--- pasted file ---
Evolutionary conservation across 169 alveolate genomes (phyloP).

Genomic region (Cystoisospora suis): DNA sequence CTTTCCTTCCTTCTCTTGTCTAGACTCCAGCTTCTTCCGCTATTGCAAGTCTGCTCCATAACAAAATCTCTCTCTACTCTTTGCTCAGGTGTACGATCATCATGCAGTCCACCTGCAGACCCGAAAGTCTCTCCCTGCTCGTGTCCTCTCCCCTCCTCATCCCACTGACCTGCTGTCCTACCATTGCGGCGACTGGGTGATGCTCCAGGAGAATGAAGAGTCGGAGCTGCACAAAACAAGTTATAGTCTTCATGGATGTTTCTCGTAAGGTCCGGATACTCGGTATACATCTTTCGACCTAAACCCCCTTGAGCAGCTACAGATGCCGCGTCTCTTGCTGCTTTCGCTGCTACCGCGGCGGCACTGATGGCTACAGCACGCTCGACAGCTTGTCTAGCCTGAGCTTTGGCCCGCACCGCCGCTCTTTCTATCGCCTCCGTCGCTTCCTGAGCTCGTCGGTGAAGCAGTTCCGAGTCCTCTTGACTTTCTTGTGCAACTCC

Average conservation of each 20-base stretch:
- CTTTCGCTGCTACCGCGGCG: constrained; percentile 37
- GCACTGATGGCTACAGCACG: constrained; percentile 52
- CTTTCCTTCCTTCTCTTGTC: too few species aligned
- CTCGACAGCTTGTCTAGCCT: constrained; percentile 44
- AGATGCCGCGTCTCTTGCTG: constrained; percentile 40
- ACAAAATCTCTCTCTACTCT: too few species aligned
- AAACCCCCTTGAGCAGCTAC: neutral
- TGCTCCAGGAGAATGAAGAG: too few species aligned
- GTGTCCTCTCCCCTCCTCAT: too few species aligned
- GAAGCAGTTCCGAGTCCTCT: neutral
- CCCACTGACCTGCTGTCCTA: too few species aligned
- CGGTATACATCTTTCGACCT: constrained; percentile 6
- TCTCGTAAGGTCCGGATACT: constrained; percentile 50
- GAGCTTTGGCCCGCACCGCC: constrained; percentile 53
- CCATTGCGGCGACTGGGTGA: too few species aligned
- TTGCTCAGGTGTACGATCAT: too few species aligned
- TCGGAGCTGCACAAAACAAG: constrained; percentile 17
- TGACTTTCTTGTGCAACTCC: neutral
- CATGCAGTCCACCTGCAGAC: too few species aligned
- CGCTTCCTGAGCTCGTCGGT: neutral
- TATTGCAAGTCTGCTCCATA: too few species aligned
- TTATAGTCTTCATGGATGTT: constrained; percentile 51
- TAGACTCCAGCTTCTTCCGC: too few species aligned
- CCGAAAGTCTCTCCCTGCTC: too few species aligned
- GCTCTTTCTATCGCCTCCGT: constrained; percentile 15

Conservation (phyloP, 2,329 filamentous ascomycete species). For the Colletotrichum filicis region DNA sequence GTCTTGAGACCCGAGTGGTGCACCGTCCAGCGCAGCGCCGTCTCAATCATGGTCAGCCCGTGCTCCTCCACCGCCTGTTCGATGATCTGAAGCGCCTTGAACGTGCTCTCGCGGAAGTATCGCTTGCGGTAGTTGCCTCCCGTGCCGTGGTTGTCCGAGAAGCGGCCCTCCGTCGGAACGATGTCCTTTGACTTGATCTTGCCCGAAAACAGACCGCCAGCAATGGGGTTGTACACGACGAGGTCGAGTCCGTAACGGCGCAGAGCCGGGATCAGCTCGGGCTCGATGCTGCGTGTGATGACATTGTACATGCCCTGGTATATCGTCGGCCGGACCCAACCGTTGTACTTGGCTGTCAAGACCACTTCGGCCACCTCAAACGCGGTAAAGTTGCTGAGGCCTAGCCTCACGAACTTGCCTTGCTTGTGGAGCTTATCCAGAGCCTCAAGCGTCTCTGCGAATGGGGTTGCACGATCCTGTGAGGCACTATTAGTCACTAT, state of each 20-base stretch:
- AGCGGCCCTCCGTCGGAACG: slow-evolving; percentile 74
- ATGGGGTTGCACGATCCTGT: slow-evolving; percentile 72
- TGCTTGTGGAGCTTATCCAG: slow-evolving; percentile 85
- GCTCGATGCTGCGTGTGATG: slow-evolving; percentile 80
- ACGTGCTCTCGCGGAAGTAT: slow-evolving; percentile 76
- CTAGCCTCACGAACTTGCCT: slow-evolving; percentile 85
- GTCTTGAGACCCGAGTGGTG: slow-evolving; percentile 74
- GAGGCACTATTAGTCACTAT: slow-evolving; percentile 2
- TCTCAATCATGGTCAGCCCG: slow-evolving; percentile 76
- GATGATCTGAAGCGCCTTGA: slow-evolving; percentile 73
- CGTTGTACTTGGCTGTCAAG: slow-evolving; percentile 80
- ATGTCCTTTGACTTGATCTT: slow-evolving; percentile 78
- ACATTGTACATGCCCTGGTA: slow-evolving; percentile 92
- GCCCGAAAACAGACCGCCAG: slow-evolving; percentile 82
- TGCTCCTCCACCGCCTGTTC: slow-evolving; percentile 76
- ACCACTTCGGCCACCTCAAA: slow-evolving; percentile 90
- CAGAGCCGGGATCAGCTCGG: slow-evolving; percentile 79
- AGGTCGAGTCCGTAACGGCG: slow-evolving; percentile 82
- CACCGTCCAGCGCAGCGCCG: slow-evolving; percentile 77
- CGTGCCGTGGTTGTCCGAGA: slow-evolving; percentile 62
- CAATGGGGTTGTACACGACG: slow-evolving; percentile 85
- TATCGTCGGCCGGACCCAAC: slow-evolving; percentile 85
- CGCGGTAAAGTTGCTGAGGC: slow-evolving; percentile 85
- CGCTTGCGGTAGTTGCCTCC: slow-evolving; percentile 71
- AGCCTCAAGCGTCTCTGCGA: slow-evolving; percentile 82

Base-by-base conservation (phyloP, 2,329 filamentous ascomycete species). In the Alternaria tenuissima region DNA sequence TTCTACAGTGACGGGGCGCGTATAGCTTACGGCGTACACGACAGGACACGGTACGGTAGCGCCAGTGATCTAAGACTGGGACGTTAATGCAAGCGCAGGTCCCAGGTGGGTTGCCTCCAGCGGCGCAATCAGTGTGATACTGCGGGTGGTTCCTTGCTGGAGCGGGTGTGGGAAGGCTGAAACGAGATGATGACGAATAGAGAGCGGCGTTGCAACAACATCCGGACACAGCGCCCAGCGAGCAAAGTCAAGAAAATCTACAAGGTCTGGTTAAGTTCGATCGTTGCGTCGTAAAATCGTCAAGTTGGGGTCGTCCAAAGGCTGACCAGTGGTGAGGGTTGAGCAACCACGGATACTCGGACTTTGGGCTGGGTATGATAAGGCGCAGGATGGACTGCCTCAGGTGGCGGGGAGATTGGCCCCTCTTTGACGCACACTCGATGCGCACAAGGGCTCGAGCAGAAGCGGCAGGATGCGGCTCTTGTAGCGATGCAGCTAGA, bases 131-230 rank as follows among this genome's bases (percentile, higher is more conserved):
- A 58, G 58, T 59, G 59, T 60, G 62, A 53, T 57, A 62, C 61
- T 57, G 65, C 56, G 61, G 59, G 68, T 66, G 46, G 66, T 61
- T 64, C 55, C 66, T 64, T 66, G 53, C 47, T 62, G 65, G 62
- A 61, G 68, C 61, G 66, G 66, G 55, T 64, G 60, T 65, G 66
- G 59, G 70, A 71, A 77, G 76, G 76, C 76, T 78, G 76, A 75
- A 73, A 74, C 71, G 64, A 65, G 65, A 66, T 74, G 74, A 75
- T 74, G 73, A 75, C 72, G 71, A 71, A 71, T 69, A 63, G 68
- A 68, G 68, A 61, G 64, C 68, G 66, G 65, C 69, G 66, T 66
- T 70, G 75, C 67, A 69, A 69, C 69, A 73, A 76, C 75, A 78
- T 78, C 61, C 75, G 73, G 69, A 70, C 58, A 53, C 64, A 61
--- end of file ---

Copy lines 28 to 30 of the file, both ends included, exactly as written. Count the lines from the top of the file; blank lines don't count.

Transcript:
- GCTCTTTCTATCGCCTCCGT: constrained; percentile 15

Conservation (phyloP, 2,329 filamentous ascomycete species). For the Colletotrichum filicis region DNA sequence GTCTTGAGACCCGAGTGGTGCACCGTCCAGCGCAGCGCCGTCTCAATCATGGTCAGCCCGTGCTCCTCCACCGCCTGTTCGATGATCTGAAGCGCCTTGAACGTGCTCTCGCGGAAGTATCGCTTGCGGTAGTTGCCTCCCGTGCCGTGGTTGTCCGAGAAGCGGCCCTCCGTCGGAACGATGTCCTTTGACTTGATCTTGCCCGAAAACAGACCGCCAGCAATGGGGTTGTACACGACGAGGTCGAGTCCGTAACGGCGCAGAGCCGGGATCAGCTCGGGCTCGATGCTGCGTGTGATGACATTGTACATGCCCTGGTATATCGTCGGCCGGACCCAACCGTTGTACTTGGCTGTCAAGACCACTTCGGCCACCTCAAACGCGGTAAAGTTGCTGAGGCCTAGCCTCACGAACTTGCCTTGCTTGTGGAGCTTATCCAGAGCCTCAAGCGTCTCTGCGAATGGGGTTGCACGATCCTGTGAGGCACTATTAGTCACTAT, state of each 20-base stretch:
- AGCGGCCCTCCGTCGGAACG: slow-evolving; percentile 74